Trains that start from Mumbai CST to South India (Via Konkan Railways)

  • Mumbai CST-Madgaon Jansatabdi Express Train No:12051/12052
  • Mumbai CST-Madgaon Mandovi Express Train No:10103/10104
  • Mumbai CST-Madgaon Konkan Kanya Express Train No:10111/10112
  • Mumbai CST-Mangalore Express Train No:12133/12134

Suburban Network

Chhatrapati Shivaji Terminus
छत्रपती शिवाजी टर्मिनस
Mumbai Suburban Railway station
Station statistics
Address Dr Dadabhai Naoroji Rd, Dhobi Talao, Mumbai, Maharashtra, India
Coordinates 18°56′24″N 72°50′07″E / 18.9400°N 72.8353°E / 18.9400; 72.8353Coordinates: 18°56′24″N 72°50′07″E / 18.9400°N 72.8353°E / 18.9400; 72.8353
Lines Central Line, Harbour Line
Structure Standard on-ground station
Other information
Code ST
Owned by Ministry of Railways, Indian Railways
Fare zone Central Railways

The network of suburban trains (locally known as locals, short for local trains) radiating out from this station is instrumental in keeping Mumbai running. The station serves long-distance trains as well as two of the suburban lines-the Central Line and the Harbour line. It is the westernmost terminus of Central Railway. On the Central Line the trains terminate at Kurla, Ghatkopar, Thane, Dombivli, Kalyan, Ambarnath, Badlapur, Karjat, Khopoli, Asangaon, Titwala, and Kasara. While on the Harbour Line, the trains terminate at Bandra, Andheri, Mankhurd, Vashi, Belapur and Panvel.

Chhatrapati Shivaji Terminus
Next station south:
Mumbai Suburban Railway : Central Line Next station north:
Masjid Bunder
Stop No: 1 KM from starting: ? Platforms: ?
Chhatrapati Shivaji Terminus
Next station south:
Mumbai Suburban Railway : Harbour Line Next station north:
Masjid Bunder
Stop No: 1 KM from starting: ? Platforms: ?

In Modern Culture

The station has been the location of filming the Jai Ho song in Slumdog Millionaire[14]; a future James Bond film [15]; Ra.One[16] etc.


Victoria Terminus, Mumbai.jpg


See also


  1. ^ Aruṇa Ṭikekara, Aroon Tikekar (2006). The cloister's pale: a biography of the University of Mumbai. Popular Prakashan. pp. 357. ISBN 8179912930. Page 64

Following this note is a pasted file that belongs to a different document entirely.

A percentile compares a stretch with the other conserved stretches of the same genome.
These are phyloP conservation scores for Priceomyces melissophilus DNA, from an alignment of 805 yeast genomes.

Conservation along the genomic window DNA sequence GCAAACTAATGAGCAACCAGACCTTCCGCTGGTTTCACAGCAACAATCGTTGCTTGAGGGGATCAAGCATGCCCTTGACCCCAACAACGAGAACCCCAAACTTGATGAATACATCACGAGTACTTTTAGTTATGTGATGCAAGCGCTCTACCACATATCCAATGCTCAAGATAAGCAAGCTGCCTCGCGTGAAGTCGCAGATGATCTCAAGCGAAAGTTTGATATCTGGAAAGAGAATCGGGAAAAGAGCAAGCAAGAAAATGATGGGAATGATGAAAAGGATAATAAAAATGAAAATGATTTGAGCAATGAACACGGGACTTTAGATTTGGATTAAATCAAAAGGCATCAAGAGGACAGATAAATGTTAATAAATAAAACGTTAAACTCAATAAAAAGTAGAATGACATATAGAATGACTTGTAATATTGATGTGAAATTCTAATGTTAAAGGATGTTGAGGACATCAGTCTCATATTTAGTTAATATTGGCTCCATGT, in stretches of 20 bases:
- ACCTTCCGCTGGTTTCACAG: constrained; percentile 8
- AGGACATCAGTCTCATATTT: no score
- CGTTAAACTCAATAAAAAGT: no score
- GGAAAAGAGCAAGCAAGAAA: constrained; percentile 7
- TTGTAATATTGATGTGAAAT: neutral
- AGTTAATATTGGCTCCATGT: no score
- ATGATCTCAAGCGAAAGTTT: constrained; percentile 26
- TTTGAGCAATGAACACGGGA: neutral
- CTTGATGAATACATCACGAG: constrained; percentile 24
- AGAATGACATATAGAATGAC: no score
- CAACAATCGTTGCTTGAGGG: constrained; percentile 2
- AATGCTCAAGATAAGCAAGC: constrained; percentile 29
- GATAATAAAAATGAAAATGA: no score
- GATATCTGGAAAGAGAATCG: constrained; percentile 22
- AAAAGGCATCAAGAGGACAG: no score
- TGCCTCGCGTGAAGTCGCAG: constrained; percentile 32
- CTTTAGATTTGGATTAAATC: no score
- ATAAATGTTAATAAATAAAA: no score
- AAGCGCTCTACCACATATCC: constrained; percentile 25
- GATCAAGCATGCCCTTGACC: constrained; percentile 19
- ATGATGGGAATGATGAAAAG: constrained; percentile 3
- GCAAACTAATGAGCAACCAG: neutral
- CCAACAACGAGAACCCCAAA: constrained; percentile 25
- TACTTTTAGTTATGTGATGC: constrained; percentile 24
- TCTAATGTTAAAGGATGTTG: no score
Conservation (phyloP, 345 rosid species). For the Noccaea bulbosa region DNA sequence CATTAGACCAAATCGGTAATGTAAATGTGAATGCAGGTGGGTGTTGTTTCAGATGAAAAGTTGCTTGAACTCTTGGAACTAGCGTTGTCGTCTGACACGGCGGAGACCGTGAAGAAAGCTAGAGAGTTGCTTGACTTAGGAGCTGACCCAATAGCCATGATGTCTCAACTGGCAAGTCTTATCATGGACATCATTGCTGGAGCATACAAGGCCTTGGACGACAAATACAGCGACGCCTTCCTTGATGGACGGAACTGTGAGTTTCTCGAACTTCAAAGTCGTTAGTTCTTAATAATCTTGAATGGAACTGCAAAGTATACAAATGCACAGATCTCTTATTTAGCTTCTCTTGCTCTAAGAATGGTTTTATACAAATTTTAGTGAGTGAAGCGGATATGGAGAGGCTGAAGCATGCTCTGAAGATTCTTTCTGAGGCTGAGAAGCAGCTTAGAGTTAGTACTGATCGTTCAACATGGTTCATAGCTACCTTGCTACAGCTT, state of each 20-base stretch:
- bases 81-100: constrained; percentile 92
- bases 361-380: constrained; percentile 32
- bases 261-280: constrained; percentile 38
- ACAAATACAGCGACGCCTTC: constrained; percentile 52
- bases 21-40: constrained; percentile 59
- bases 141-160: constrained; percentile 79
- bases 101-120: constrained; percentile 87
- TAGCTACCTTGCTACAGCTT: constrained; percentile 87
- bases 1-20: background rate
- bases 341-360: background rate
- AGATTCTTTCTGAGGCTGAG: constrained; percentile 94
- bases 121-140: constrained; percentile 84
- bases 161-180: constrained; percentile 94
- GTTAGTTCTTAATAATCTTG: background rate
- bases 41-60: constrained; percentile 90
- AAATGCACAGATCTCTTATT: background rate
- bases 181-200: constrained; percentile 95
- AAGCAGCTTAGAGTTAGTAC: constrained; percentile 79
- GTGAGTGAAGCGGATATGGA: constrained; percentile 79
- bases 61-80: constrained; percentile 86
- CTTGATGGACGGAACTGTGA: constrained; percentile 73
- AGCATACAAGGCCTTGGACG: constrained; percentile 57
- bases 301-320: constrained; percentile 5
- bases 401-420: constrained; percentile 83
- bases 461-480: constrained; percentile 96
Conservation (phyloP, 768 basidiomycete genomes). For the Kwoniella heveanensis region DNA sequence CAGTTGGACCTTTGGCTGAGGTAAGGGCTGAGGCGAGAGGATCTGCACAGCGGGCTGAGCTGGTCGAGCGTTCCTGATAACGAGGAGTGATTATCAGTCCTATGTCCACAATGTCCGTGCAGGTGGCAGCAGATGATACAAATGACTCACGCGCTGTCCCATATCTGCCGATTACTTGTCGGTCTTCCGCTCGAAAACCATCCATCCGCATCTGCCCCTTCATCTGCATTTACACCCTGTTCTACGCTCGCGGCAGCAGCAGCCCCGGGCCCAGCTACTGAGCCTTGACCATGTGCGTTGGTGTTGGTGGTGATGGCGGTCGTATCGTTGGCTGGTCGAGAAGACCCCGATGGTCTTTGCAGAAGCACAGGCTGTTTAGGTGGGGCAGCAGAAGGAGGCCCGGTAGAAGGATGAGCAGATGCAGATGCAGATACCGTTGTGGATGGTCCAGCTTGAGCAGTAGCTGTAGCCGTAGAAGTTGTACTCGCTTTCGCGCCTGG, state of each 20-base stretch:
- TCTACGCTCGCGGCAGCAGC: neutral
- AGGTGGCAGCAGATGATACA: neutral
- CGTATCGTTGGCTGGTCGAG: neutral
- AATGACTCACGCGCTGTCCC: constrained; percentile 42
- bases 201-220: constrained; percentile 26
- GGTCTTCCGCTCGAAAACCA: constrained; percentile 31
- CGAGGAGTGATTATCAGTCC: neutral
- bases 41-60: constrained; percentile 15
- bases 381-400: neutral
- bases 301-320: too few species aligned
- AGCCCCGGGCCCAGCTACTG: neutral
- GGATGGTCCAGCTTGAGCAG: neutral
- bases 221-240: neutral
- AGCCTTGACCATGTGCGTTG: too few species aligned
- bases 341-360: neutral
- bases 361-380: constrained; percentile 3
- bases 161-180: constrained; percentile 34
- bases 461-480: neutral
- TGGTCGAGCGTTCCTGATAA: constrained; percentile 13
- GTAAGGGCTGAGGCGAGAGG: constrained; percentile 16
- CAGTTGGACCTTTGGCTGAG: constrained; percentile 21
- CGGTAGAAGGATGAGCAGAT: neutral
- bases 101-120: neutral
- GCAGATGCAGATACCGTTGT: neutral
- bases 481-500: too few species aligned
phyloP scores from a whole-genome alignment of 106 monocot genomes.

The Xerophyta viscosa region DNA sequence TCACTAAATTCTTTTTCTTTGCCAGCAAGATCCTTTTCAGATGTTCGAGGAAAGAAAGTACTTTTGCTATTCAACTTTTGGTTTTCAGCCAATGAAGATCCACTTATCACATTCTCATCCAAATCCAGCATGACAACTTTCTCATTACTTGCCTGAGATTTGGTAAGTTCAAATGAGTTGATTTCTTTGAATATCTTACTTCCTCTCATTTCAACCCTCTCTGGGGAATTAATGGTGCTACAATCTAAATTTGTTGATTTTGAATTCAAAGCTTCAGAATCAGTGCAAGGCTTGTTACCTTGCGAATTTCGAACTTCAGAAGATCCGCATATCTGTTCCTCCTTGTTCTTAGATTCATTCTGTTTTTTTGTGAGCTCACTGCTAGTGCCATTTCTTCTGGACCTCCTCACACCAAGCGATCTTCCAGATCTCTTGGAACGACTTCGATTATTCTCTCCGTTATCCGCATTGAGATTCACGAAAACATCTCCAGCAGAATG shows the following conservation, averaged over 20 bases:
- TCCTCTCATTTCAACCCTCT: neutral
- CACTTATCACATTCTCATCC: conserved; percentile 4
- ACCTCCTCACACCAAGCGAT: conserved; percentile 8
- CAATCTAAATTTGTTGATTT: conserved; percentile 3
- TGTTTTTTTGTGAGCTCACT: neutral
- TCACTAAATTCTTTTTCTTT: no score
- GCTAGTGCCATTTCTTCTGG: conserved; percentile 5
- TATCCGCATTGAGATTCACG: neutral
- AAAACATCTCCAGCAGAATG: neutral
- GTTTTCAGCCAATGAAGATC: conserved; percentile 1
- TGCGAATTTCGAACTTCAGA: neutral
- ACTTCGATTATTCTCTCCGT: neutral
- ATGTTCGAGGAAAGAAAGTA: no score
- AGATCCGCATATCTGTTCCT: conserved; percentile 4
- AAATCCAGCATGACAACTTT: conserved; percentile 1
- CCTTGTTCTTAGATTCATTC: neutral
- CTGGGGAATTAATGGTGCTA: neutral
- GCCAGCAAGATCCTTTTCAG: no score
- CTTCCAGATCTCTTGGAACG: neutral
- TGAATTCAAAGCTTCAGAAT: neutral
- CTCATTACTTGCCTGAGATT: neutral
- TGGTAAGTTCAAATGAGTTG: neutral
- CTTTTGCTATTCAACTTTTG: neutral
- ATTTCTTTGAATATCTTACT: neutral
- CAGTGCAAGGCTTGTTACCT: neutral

2. ^
  3. ^ a b c d e f "Chhatrapati Shivaji Station". World Heritage Site. Retrieved 2008-12-03. 
  4. ^ a b c "Advisory Body Evaluation: Chatrapati Shivaji Terminus (India)" (pdf). UNESCO - World heritage - documents associated with listing. UNESCO. 2004. Retrieved 2008-12-03. 
  5. ^ Bombay Gothic by Christopher W London 2002 India Book House PVT Ltd ISBN 81-7508-329-8
  6. ^ Image
  7. ^ Bombay Gothic by Christopher W London 2002 India Book House PVT Ltd ISBN 81-7508-329-8
  8. ^ "Suresh Kalmadi - Work Profile". Retrieved 21 March 2011. 
  9. ^ "Suresh Kalmadi - In Conversation". Retrieved 21 March 2011. 
  10. ^ a b "3 witnesses identify Kasab, court takes on record CCTV footage". The Economic Times (India). 17 June 2009. Archived from the original on 20 June 2009. Retrieved 17 June 2009. 
  11. ^ a b "Photographer recalls Mumbai attacks". The News International. 16 June 2009. Archived from the original on 20 June 2009. Retrieved 17 June 2009. 
  12. ^
  13. ^ a b c W, Christopher (2002). Bombay Gothic. London. ISBN 81-7508-329-8. 
  14. ^ Outlook Publishing (6 October 2008). Outlook. Outlook Publishing. pp. 69–. Retrieved 7 November 2011. 
  15. ^ "Bond in India, Bachchan in Hollywood and Pitbull in Mumbai". Mumbai Boss. September 9, 2011. Retrieved 2011-11-07. 
  16. ^ "3,500 VFX shots in RA.One". Mahiram. undated. Retrieved 2011-11-07. 

External links